With the unemployment rate stubbornly hovering above 9%, I sometimes make the mistake of simplifying the situation by saying to myself “about 1 out of 10 people I know should be unemployed, statistically speaking”. As it turns out, of the hundreds of people I know somewhat closely, I can think of only 2 that have been laid off, and only 1 is presently unemployed. So, it’s much more granular than a flat 9.x % of Americans out of work.
There’s widely publicized data (bls.gov) showing unemployment is quite a bit lower for advanced degrees, low for college degrees, high for highschool only and very high for less than high-school. What’s especially instructive though is the data assembled by wsj.com showing what the unemployment rate and trends look like by profession. (source)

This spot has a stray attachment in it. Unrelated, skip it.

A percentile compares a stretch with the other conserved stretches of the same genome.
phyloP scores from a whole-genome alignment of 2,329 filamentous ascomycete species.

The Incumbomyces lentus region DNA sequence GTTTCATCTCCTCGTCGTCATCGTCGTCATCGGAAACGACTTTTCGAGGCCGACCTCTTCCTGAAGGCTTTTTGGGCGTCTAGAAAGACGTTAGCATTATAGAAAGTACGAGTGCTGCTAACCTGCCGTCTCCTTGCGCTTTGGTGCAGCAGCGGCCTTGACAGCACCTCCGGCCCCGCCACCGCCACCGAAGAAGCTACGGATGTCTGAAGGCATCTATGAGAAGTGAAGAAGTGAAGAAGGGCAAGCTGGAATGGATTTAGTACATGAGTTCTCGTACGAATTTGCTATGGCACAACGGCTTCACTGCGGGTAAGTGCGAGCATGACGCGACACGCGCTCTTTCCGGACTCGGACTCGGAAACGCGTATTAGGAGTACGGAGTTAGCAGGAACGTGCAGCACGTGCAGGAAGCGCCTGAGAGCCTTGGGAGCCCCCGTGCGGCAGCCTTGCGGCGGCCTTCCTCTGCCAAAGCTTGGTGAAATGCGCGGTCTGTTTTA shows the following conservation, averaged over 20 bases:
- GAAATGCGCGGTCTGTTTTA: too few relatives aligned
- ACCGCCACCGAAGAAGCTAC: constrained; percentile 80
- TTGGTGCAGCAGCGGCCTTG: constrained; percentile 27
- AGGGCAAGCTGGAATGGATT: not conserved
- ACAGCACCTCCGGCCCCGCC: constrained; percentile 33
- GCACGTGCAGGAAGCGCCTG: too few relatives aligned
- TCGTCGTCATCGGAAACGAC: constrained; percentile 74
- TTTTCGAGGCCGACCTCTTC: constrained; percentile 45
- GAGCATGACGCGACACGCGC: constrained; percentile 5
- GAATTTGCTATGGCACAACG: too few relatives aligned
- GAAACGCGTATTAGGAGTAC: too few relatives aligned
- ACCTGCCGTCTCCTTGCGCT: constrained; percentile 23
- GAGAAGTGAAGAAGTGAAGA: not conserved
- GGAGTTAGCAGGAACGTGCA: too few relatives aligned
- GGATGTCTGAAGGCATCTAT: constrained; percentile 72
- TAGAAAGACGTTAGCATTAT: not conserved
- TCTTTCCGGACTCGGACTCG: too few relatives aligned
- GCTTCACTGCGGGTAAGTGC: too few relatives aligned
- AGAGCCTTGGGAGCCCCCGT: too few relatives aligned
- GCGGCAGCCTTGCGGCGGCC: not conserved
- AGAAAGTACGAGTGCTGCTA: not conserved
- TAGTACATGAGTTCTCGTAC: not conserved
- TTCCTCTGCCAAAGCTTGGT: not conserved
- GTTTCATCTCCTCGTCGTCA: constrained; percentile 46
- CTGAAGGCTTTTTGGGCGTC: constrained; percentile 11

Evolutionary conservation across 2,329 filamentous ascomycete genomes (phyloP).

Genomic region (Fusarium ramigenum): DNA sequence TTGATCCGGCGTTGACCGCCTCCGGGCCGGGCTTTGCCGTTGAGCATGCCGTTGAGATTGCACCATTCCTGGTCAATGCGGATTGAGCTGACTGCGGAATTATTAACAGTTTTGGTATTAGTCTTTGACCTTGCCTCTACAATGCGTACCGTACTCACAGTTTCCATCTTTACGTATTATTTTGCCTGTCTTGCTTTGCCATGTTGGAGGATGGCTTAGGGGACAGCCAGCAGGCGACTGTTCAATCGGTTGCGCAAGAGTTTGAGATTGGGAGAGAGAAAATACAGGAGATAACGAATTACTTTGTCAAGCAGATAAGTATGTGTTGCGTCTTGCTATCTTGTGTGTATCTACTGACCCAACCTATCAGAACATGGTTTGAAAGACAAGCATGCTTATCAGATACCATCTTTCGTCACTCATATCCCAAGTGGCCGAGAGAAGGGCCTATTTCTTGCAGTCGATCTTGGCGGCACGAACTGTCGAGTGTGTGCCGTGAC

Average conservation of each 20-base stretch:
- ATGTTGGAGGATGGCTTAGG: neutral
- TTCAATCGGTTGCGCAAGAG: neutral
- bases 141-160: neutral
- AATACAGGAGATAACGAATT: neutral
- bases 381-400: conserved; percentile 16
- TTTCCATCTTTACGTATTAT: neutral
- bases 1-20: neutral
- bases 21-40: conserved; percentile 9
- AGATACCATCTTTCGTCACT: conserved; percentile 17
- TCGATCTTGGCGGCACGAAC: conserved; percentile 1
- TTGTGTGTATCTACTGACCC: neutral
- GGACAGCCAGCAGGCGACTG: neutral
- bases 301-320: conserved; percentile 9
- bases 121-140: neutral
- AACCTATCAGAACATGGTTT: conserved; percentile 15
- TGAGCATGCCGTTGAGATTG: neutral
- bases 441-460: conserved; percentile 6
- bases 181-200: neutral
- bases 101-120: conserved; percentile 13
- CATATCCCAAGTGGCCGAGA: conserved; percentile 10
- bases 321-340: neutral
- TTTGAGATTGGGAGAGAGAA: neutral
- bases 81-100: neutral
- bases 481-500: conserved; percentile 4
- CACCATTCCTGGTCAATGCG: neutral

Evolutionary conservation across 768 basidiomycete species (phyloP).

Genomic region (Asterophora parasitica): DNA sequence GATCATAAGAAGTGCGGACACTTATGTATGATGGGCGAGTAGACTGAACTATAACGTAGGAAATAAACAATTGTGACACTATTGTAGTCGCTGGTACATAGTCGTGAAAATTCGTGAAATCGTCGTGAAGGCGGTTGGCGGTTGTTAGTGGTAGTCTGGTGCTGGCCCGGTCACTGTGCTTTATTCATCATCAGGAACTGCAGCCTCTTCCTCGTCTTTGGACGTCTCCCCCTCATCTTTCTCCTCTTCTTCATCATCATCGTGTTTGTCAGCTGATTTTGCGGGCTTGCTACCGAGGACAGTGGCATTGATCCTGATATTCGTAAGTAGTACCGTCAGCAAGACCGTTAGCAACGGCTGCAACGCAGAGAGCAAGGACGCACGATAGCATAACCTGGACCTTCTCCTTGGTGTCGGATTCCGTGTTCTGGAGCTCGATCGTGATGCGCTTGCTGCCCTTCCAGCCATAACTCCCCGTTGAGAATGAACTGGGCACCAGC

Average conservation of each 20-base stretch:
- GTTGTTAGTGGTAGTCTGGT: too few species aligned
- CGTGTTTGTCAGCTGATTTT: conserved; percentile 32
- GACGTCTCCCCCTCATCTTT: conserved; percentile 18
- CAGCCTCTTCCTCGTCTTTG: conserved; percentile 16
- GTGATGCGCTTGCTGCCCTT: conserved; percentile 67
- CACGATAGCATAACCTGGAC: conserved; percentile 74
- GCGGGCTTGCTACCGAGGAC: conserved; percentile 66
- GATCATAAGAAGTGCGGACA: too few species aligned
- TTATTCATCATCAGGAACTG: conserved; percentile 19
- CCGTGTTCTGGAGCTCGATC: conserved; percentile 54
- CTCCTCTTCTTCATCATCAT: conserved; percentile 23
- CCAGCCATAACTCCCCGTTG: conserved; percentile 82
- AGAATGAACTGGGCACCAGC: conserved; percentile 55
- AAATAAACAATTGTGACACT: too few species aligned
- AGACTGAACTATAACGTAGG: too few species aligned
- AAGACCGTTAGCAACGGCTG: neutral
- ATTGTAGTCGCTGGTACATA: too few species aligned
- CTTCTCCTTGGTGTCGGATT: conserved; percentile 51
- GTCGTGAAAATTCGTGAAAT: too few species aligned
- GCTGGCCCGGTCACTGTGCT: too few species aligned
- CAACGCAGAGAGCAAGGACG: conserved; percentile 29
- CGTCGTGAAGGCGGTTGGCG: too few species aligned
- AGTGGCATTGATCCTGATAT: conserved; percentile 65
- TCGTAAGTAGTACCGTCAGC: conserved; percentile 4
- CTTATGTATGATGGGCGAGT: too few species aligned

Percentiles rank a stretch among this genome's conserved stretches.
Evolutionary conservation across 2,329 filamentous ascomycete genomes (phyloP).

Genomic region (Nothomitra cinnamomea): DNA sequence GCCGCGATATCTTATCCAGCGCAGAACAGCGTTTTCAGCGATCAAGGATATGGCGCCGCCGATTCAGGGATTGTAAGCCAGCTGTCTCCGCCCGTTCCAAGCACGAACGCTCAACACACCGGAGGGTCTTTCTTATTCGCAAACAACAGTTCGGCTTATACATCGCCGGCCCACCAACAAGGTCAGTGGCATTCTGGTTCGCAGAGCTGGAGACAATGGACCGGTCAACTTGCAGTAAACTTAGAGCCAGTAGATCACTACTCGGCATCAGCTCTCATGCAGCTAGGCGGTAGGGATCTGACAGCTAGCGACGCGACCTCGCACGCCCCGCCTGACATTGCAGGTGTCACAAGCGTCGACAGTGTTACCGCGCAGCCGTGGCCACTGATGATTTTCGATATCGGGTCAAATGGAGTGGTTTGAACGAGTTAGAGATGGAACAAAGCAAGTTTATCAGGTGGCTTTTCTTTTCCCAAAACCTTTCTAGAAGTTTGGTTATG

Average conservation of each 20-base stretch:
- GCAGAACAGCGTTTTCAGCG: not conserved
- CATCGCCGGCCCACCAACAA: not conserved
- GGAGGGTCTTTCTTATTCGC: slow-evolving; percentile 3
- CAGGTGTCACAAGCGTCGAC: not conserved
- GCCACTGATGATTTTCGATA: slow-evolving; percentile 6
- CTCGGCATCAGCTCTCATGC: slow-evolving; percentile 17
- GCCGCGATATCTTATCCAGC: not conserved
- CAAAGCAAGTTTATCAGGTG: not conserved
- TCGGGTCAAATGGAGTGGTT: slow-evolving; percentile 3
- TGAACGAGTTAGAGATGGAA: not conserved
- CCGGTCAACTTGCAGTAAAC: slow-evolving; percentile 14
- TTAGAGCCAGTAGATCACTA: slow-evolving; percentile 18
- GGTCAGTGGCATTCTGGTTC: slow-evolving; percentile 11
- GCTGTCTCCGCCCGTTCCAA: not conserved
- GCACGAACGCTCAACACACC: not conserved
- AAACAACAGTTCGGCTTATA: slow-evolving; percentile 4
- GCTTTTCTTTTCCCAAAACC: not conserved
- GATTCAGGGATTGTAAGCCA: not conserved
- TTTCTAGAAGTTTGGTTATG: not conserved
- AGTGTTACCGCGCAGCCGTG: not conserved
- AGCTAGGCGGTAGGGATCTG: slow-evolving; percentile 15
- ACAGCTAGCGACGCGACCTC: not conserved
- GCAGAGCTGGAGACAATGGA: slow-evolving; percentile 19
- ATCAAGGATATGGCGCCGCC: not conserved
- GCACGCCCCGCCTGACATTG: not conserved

This data could be used to either see what your profession looks like at large, or perhaps if you’ve always been considering a career change and find that your desired profession has a 13% unemployment rate right now, you may want to reconsider. Some trends that jumped out at me were the following:
Professions with Very Low Unemployment:
- Management Occupations (various)
- Healthcare (very low! at 2.5%)
- First Line Supervisors
- Teachers and Post-Secondary Teachers
Professions with Very High Unemployment:
- Transportation and Materials Movement
- Servers and Cooks
- Stock Clerks and Order Fillers
Any Surprises? Opinions?